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Thread: How to pass Array to Shader like Vertices?

  1. #1
    Junior Member Newbie
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    Feb 2014
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    How to pass Array to Shader like Vertices?

    Following a tutorial on importing animations using ASSIMP I've come across a problem in that the developers code was intended for a mesh where every vertex was affected by no more than 4 bones, which he thusly passed as two vec4's in the layout section.

    Here is presumably his code:
    Code :
       	glBindBuffer(GL_ARRAY_BUFFER, m_Buffers[BONE_VB]);
    	glBufferData(GL_ARRAY_BUFFER, sizeof(Bones[0]) * Bones.size(), &Bones[0], GL_STATIC_DRAW);
        glEnableVertexAttribArray(BONE_ID_LOCATION);
     
        glVertexAttribIPointer(BONE_ID_LOCATION, 4, GL_INT, sizeof(VertexBoneData), (const GLvoid*)0);
        glEnableVertexAttribArray(BONE_WEIGHT_LOCATION);    
        glVertexAttribPointer(BONE_WEIGHT_LOCATION, 4, GL_FLOAT, GL_FALSE, sizeof(VertexBoneData), (const GLvoid*)16);

    VertexBoneData is a struct:

    Code :
        struct VertexBoneData
        {        
            uint IDs[NUM_BONES_PER_VEREX];
            float Weights[NUM_BONES_PER_VEREX]; }

    and Bones is a vector of VertexBoneData, his shader looks like:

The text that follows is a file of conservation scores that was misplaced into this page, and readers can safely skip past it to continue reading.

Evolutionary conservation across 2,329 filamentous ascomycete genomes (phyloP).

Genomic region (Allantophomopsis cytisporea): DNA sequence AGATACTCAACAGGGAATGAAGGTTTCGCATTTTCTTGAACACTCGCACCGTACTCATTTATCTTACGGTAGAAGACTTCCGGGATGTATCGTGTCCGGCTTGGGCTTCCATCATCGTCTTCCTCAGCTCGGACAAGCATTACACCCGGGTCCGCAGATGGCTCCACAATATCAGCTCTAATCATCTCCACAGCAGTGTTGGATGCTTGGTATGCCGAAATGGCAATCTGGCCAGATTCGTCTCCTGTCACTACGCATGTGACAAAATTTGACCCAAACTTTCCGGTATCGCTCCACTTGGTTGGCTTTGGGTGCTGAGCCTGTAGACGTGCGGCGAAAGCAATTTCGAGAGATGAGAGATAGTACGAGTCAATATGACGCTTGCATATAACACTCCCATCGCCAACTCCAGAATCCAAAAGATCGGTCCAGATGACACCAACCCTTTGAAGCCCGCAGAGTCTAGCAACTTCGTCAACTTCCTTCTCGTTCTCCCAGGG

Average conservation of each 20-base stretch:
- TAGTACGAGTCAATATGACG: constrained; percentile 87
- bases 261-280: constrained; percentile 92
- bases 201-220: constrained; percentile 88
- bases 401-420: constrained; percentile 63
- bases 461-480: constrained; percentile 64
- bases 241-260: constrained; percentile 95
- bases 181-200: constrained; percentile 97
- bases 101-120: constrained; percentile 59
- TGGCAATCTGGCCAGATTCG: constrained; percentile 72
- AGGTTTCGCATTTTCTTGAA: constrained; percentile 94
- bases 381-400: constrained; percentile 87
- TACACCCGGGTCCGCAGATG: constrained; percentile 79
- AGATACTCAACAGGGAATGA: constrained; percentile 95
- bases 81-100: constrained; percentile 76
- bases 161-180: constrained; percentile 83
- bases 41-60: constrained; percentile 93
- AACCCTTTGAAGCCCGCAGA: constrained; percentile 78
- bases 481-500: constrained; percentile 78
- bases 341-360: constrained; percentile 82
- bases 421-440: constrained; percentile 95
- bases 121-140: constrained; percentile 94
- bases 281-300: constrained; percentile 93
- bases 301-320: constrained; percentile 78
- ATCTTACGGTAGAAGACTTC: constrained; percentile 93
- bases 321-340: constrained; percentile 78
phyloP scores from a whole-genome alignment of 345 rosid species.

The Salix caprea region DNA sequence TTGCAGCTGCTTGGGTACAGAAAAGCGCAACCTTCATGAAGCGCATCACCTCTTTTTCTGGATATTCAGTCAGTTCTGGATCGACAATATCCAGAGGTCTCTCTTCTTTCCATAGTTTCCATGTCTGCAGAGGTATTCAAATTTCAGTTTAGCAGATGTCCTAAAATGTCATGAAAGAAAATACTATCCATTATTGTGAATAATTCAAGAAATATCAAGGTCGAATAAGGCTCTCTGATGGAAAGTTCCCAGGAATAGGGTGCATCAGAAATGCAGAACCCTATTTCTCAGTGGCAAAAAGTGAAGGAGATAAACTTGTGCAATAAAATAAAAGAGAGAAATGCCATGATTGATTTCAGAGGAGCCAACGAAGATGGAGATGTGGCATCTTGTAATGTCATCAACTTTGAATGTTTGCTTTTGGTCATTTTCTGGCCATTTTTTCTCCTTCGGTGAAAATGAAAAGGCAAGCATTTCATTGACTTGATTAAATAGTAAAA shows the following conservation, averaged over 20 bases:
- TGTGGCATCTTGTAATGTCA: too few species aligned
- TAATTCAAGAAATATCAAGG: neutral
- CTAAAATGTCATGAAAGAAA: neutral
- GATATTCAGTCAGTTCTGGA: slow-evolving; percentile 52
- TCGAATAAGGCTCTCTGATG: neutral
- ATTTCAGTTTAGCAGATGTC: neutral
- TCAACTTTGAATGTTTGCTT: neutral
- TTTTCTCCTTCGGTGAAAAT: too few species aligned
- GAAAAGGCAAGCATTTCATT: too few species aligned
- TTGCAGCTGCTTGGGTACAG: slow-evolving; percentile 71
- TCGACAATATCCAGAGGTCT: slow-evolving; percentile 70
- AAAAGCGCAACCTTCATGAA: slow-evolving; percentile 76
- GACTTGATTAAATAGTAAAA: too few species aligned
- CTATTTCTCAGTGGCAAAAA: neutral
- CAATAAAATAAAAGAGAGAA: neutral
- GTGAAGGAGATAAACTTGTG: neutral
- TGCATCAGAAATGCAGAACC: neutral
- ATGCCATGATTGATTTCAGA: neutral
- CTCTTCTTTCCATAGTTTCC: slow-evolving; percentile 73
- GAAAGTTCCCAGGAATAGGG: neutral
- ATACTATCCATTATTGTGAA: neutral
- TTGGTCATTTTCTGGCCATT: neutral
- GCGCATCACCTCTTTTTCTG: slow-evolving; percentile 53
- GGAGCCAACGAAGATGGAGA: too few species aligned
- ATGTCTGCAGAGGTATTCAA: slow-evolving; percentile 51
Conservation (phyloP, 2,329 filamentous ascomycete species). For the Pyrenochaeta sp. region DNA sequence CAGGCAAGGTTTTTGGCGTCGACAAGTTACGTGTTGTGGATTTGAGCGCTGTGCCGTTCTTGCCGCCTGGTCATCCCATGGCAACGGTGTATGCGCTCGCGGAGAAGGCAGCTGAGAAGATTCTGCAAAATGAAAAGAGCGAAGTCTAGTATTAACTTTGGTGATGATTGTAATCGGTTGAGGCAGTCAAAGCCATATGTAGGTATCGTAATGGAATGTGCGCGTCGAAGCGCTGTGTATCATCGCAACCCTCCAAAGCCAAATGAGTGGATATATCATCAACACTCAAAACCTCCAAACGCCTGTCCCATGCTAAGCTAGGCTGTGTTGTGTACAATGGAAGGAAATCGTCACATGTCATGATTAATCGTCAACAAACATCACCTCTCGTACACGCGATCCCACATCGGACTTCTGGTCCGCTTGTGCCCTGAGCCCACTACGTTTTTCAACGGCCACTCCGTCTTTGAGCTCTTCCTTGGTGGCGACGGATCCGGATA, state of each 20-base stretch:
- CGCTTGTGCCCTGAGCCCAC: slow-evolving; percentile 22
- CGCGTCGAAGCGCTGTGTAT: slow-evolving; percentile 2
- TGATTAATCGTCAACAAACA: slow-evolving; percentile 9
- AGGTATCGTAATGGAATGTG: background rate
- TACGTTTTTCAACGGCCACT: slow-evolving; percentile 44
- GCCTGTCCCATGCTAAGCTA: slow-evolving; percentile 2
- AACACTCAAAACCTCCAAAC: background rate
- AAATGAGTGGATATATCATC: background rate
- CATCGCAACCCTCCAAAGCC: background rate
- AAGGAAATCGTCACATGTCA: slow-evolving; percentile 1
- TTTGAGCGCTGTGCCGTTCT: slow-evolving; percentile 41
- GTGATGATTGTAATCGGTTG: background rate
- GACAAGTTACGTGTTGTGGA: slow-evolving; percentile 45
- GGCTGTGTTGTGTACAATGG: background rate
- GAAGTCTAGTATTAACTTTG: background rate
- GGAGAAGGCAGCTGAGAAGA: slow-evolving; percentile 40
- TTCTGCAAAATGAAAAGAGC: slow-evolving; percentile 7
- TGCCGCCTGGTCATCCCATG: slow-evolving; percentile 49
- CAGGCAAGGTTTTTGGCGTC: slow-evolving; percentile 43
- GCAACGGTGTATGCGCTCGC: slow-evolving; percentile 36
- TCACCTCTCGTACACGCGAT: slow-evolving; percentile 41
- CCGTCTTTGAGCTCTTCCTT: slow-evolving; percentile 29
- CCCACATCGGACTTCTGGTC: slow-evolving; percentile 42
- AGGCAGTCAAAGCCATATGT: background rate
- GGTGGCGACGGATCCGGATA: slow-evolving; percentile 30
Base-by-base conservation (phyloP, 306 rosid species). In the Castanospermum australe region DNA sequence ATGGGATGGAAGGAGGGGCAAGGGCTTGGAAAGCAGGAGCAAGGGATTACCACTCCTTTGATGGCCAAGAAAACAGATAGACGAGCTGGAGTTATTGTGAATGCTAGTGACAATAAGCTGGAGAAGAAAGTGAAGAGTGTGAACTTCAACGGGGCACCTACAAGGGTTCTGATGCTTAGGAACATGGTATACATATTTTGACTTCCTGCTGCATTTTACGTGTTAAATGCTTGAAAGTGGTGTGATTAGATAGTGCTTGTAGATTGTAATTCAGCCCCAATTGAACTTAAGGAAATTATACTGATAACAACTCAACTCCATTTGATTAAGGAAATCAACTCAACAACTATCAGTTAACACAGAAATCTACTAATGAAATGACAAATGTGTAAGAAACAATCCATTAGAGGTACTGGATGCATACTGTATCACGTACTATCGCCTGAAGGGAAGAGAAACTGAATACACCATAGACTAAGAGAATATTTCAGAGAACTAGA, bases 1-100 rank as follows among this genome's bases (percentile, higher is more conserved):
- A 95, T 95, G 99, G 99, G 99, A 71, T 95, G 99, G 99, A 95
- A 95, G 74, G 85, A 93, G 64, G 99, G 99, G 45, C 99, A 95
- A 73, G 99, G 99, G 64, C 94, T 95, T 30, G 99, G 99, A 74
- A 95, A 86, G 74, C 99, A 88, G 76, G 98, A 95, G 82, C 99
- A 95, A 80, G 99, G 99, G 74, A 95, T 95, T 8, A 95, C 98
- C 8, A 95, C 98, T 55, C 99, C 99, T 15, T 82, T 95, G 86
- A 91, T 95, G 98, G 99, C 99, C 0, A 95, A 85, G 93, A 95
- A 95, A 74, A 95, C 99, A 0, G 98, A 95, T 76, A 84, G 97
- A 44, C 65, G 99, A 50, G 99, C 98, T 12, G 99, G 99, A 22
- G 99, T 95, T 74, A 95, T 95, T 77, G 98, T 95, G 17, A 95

Code :
    #version 330                                                                        
     
    layout (location = 0) in vec3 Position;                                             
    layout (location = 1) in vec2 TexCoord;                                             
    layout (location = 2) in vec3 Normal;                                               
    layout (location = 3) in ivec4 BoneIDs;
    layout (location = 4) in vec4 Weights;
     
    out vec2 TexCoord0;
    out vec3 Normal0;                                                                   
    out vec3 WorldPos0;                                                                 
     
    const int MAX_BONES = 100;
     
    uniform mat4 gWVP;
    uniform mat4 gWorld;
    uniform mat4 gBones[MAX_BONES];
     
    void main()
    {       
    	mat4 BoneTransform = gBones[BoneIDs[0]] * Weights[0];
    	BoneTransform     += gBones[BoneIDs[1]] * Weights[1];
    	BoneTransform     += gBones[BoneIDs[2]] * Weights[2];
    	BoneTransform     += gBones[BoneIDs[3]] * Weights[3];
     
        vec4 PosL    = BoneTransform * vec4(Position, 1.0);
        gl_Position  = gWVP * PosL;
        TexCoord0    = TexCoord;
        vec4 NormalL = BoneTransform * vec4(Normal, 0.0);
        Normal0      = (gWorld * NormalL).xyz;
        WorldPos0    = (gWorld * PosL).xyz;                                
    }

    I believe my mesh ends up with 6 bones but I had 12 as the max size to be safe.

    My idea to get around this is to pass two matrices and have the shader look like this:

    Code :
    #version 330                                                                        
     
    layout (location = 0) in vec3 Position;                                             
    layout (location = 1) in vec2 TexCoord;                                             
    layout (location = 2) in vec3 Normal;                                               
    layout (location = 3) in mat4 BoneIDs;